Nursing Home Compliance Plans are Mandatory Under ACA

nursing home compliance programsHealth care reform legislation  includes statutory provisions requiring nursing homes to have a compliance and ethics program in place.  The compliance program must be effective in preventing and detecting criminal, civil, and administrative violations and in promoting quality of care.  DHHS and OIG were required to develop regulations setting forth the requirements for a nursing home compliance program within 2 years of the enactment of the ACA.  those regulations have not yet been released.  However, the statutory mandate is in place and is not dependent upon the issuance of regulations.  Nursing home providers should not make the mistake of ignoring the statutory mandate due to the lack of regulatory guidance.  The OIG has issued guidance on what should be addressed in a nursing home compliance plan.  There is plenty of existing guidance out there to demonstrate the elements that should go into an effective compliance program.

A “compliance and ethics program” is defined in Section 6102 of PPACA.  The definition provides a basic structure for what should be included in the program.  The basics elements described in the statute mirror the requirements in the Federal Sentencing Guidelines which established the original basic requirements that effective compliance programs should contain.   Based on the statutory definition, a compliance program should include:

  • compliance standards and procedures that are reasonably capable of reducing the prospect of criminal, civil, and administrative violations;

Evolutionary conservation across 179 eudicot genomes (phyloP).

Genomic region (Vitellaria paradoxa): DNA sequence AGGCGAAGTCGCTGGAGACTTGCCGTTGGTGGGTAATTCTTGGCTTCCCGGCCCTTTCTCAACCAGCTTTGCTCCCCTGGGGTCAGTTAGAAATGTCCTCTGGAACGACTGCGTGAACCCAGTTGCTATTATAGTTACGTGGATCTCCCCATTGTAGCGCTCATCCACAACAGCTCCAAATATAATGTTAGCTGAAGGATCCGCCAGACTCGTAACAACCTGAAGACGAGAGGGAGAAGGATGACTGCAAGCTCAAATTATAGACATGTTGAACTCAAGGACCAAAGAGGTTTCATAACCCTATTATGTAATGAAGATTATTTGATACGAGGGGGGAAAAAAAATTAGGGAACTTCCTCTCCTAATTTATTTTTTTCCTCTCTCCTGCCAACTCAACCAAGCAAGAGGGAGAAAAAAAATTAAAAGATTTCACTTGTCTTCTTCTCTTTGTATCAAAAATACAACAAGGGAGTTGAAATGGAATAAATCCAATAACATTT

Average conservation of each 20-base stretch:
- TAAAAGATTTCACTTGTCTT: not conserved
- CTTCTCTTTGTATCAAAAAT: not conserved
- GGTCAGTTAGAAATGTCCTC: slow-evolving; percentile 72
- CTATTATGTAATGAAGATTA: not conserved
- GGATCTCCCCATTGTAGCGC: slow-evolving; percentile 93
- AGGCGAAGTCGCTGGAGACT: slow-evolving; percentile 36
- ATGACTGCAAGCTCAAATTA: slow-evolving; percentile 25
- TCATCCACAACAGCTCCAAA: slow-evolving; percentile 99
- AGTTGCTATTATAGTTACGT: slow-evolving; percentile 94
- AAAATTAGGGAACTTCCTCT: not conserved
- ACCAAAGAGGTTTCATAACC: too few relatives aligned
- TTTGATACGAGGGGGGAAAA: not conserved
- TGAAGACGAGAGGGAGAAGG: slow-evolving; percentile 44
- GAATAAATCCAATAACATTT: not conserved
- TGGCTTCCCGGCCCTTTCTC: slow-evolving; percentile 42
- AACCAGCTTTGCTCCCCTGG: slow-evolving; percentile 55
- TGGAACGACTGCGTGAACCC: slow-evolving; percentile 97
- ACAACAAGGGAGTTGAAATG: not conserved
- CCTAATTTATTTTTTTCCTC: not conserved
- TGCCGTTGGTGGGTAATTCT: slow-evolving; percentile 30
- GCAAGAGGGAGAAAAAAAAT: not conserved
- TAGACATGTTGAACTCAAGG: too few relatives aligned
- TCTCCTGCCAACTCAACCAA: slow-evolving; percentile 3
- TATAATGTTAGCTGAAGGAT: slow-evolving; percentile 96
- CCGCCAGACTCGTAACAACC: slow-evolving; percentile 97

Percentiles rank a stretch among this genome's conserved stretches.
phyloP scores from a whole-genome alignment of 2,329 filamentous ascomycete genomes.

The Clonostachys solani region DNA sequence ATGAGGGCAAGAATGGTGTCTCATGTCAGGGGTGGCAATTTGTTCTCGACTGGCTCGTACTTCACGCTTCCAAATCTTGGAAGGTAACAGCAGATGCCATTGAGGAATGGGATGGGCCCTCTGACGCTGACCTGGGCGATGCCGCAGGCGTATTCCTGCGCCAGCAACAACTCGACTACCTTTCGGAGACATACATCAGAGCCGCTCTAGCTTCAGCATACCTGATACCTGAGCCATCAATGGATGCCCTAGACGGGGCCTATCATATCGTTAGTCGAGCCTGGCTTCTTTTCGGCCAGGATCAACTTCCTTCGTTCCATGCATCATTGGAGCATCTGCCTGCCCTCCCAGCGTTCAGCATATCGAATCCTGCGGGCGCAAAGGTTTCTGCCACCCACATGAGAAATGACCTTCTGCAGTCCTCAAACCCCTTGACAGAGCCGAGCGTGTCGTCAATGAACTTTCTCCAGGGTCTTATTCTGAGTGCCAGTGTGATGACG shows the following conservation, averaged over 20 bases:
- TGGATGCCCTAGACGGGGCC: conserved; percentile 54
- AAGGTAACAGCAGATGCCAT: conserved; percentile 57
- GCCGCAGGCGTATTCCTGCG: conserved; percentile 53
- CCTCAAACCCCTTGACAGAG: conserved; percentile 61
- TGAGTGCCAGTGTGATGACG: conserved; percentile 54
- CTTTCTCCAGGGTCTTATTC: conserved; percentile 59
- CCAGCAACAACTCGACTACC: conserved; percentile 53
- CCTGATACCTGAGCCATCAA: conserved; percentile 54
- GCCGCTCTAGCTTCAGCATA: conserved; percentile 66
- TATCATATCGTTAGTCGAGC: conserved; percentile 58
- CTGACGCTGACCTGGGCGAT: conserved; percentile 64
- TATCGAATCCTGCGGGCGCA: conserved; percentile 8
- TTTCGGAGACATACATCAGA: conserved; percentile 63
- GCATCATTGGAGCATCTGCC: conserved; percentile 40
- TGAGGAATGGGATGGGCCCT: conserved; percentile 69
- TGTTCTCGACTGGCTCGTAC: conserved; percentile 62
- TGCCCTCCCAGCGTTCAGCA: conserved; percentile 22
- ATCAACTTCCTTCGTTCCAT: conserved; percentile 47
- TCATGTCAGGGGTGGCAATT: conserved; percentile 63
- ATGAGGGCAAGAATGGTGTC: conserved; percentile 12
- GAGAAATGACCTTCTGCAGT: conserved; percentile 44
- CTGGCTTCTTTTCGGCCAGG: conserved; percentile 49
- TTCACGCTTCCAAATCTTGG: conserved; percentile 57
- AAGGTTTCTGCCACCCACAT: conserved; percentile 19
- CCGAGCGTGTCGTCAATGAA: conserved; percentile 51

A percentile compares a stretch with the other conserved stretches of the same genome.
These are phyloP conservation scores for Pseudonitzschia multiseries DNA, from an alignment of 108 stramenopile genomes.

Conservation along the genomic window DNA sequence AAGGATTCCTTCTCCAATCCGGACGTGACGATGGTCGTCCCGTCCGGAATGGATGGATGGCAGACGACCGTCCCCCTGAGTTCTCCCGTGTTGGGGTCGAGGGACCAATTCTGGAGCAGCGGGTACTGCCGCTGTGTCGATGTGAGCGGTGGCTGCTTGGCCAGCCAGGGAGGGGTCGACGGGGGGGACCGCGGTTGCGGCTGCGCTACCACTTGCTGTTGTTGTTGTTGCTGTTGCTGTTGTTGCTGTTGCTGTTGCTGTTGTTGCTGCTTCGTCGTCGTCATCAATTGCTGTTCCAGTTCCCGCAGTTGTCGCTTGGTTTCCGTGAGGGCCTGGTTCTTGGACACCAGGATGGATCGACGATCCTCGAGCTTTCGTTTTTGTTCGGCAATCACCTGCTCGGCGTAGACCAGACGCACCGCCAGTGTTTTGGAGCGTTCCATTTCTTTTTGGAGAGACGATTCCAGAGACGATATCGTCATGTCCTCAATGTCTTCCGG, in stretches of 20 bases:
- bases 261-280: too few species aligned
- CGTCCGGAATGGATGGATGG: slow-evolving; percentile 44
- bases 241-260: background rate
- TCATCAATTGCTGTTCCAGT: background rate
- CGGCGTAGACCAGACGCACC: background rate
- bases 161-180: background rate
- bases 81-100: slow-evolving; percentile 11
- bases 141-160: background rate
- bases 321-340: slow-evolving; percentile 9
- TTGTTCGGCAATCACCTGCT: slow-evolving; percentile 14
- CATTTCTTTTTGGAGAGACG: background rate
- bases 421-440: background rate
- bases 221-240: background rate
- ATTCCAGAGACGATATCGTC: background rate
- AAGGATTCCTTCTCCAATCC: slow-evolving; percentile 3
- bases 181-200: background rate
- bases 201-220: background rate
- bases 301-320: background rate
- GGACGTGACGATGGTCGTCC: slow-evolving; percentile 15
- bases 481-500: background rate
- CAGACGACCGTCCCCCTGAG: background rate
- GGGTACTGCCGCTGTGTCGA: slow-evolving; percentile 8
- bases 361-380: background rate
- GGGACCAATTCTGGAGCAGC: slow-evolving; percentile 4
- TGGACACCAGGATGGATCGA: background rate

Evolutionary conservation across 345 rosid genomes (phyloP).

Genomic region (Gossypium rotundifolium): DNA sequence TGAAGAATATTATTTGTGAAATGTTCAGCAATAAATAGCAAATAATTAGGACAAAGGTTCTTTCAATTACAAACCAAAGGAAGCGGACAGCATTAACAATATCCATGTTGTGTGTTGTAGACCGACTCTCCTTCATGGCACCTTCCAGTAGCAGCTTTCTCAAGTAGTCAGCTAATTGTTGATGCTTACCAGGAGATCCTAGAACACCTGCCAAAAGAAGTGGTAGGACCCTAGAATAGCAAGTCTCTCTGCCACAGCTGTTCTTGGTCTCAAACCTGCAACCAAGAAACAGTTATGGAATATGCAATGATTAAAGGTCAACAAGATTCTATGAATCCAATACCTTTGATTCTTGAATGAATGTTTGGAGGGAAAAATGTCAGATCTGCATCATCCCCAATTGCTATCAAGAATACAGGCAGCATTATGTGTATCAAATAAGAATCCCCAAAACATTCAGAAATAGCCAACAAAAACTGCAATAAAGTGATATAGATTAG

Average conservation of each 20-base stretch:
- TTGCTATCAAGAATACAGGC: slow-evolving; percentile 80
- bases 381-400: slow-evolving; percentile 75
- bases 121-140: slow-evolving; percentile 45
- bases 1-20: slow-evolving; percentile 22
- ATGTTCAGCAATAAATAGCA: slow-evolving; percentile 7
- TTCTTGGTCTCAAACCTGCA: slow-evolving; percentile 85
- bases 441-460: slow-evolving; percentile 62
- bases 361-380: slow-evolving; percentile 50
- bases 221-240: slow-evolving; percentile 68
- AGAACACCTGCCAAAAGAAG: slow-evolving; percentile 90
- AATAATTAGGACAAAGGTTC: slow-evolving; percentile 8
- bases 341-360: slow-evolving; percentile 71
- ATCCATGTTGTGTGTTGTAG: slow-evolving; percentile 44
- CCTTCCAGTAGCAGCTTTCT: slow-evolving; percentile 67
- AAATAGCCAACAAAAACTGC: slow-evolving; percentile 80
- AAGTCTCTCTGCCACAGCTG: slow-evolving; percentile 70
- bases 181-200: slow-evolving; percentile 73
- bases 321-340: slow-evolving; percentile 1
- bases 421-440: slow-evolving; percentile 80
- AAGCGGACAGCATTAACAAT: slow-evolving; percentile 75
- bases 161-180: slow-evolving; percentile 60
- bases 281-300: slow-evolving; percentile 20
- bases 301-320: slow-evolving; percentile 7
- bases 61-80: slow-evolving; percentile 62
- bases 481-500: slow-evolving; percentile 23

• a high-level manager assigned responsibility to oversee compliance with the standards and procedures;
  • allocation of sufficient resources and authority to assure that the compliance program can be operated;
  • systems to avoid the Provider delegating authority to individuals who have a  propensity to engage in criminal, civil, and administrative violations;
  • a system to effective communicate compliance standards  and procedures to all employees and other agents, such a structured training programs, compliance publications and the like;
  • reasonable steps to proactively monitor compliance with its standards and to detect potential infractions;
  • a system to permit and encourage reporting of potential  violations without fear of retribution;
  • s system to identify and address potential compliance risk areas;
  • consistent enforcement at all levels of the organization through appropriate disciplinary standards;
  • reasonable steps to respond to detected infractions including investigation process and corrective action;
  • periodic reassessment of the compliance and ethics program to identify gaps and to changes necessary to maintain an effective compliance process.

Compliance Program Nursing Homes

The above are the minimum requirement and guiding components of an effective compliance program.  The program will require much more detail to appropriately address the compliance issues that are specific to the particular organization.  Nursing providers should avoid using “pre-canned” compliance policies.  Granted, some of the language in policies and procedures can be somewhat uniform across provider types.  However, it is critical that the provider go through its own process to create a system that is unique to its own operations and set of risks.  Simply adopting compliance policies is missing the forest through the trees.  Certain policies must be in place in order for there to be an effective compliance program.  But a c

ompliance program is not a set of policies.  Rather, it is an ongoing operating system to detect, prevent and address the compliance risk that is specific to the organization.  Policies on the shelf will do more harm than good if the processes contained in those policies are not made operational on an ongoing basis.


John Fisher is a health care attorney with over 25 years of experience in health care compliance.  He is certified in health care compliance by the Health Care Compliance Association.  John has assisted a variety of healthcare providers, including numerous nursing facilities in the creation of compliance programs and in investigation of detected compliance issues.  John can be contacted through the “Contact” page in this website.  

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